Investors who don’t feel comfortable with the current valuations that are available in the stock and bond markets (or perhaps who just don’t trust those markets) need to look for other investment opportunities. This might also be true for individuals who hold a self-directed Roth IRA, and are looking to diversify beyond the types of assets they already hold in their taxable investment accounts.
Here are four less common ideas for growing your self-directed IRA
Farmland. We’ve all heard the folksy justification for owning real estate – and specifically land – as an investment, namely that “they’re not making it anymore.” The scarcity considerations that usually make residential real estate a good long-term investment apply even more strongly to farmland.
In fact, with a growing population and their housing needs, farmland may actually be becoming scarcer as time passes. So with increasing food demand across the globe, many believe that prime farmland is one of the strongest investments available when considering long-term growth opportunities. Furthermore, you don’t need to actually farm the land yourself – in growing regions it shouldn’t be too difficult to find an operation to use your land each year.
If you’re interested in a greater measure of control over the farming operations, you can either use your self-directed IRA to put out those operations – or you can consider buying an existing working farm. Farms that have a particular market focus, such as specializing in organic crops or a particular specialty item – may have a tremendous upside.
Exchange Traded Stock Options. Another uncommon investing idea is to become more active in exchange traded stock options. “Calls” (which gives the holder the right to buy a particular stock at a particular price within a specified time frame) and “puts” (which gives the holder the right to sell a particular stock at a particular price within a specified time frame) can be combined and structured in a wide variety of trading strategies.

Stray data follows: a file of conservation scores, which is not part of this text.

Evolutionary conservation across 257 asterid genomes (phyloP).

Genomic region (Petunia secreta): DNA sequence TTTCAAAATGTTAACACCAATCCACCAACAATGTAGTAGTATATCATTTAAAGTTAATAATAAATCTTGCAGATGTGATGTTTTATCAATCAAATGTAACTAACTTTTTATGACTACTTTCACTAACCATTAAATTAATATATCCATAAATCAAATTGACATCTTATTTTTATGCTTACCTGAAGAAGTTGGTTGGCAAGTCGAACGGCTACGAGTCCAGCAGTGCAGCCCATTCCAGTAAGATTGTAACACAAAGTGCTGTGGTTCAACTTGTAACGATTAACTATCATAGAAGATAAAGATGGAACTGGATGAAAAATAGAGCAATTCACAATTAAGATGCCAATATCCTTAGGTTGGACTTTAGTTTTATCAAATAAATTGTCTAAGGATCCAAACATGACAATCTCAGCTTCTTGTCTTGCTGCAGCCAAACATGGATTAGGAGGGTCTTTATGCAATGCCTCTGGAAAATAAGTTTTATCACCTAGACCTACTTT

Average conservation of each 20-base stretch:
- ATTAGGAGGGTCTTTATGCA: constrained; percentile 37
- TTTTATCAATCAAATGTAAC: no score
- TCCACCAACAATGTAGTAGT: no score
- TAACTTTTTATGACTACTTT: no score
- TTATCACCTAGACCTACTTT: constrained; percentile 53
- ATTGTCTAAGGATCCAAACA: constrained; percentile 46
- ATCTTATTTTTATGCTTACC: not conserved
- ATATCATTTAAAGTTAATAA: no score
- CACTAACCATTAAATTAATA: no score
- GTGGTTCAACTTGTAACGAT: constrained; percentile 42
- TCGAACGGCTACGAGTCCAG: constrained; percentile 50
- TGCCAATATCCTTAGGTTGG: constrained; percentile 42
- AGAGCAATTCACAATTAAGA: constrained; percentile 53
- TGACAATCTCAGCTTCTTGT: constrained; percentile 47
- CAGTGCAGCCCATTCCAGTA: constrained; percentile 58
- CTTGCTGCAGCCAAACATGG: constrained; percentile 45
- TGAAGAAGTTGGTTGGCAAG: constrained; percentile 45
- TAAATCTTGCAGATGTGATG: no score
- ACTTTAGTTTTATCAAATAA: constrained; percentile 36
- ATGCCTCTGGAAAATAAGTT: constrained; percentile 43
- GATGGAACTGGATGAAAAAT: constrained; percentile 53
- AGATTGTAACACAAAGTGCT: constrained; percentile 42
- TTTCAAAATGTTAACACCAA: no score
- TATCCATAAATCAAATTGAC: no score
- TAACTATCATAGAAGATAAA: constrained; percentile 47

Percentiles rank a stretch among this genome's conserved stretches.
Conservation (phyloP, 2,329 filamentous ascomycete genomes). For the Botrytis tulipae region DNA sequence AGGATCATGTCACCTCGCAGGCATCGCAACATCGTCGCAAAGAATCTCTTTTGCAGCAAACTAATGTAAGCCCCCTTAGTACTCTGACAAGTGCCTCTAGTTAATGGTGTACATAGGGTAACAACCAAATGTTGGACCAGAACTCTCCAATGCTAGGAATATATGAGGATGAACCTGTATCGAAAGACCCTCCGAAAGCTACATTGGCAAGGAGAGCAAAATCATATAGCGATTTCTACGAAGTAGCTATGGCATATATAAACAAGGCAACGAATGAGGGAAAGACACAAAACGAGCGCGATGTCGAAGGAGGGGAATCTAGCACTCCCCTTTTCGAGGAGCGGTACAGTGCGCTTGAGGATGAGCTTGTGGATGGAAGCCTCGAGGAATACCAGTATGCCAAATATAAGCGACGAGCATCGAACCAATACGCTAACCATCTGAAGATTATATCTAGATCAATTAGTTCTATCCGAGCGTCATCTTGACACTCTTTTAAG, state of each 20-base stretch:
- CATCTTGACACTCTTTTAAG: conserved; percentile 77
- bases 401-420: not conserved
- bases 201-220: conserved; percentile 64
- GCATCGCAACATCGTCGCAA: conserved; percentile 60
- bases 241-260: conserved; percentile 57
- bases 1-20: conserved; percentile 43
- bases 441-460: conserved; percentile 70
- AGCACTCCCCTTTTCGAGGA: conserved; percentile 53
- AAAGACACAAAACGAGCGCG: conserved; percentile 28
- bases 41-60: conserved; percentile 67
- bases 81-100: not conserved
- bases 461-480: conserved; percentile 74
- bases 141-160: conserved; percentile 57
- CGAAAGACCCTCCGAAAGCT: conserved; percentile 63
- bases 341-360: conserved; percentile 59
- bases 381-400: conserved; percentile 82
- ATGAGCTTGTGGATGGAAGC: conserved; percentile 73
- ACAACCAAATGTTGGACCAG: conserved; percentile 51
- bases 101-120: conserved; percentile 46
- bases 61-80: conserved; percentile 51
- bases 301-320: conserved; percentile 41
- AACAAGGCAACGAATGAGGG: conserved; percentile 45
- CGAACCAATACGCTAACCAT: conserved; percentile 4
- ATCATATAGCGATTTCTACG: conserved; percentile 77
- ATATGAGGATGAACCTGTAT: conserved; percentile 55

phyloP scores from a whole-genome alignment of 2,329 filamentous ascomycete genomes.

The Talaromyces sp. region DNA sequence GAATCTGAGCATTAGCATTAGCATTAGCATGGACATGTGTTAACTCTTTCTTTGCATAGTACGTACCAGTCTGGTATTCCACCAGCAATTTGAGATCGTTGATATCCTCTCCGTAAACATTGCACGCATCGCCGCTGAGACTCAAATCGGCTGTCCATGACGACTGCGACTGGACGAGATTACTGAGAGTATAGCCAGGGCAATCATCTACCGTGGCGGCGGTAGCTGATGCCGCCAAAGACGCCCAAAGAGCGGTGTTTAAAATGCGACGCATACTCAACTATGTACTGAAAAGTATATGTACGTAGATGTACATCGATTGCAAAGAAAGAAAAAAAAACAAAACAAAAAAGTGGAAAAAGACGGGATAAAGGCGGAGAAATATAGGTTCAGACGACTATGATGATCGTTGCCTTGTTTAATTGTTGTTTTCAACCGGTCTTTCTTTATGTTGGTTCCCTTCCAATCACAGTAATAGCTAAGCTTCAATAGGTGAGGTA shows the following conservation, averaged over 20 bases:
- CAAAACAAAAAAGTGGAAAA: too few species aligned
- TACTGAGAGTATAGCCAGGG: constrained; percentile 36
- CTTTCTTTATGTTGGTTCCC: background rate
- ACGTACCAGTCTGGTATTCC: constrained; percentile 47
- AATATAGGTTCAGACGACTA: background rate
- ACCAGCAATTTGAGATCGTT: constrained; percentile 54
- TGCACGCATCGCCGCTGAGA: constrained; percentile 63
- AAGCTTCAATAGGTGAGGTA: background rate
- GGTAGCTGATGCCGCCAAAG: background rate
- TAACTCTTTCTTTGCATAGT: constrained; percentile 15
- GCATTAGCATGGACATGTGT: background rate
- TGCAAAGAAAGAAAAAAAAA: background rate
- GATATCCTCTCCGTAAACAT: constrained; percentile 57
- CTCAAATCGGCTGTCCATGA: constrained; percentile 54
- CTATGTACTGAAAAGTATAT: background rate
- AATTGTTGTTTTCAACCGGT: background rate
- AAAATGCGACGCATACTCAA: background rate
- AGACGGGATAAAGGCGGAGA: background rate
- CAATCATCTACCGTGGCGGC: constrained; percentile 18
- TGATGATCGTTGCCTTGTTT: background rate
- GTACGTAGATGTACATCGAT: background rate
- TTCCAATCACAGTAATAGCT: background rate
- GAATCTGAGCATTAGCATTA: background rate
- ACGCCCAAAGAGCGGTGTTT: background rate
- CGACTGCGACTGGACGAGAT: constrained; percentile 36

These strategies can be used to reduce or take on extra market risk (with corresponding potential rewards), or to take a position in a particular security that will profit depending on whether you believe the underlying stock price will go up, go down or remained relatively flat.
A Small Business. You can use your self-directed Roth IRA to purchase a small local business and own it outright. This can be attractive if you believe the market will soon grow, or is being underserved by the way the business is currently run. Just understand that when your self-directed IRA is the business owner you cannot draw a salary from the business operations.
A Franchise. At the other end of the spectrum for owning a business, you can use your account to buy into a well-known franchise that’s new to your area. Obviously buying a larger franchise will require that you have a sizable nest egg, and you’ll need to account for all other expenses in the first few years while you are franchise takes root.
Of course, there may also be some investment opportunities between the “purely local” and large national chain extremes. There are many attractive regional franchise business opportunities in virtually every part of the country.
As with any investment, make sure you fully appreciate the potential risks and losses that come with it, and that virtually every investment comes with a risk of loss.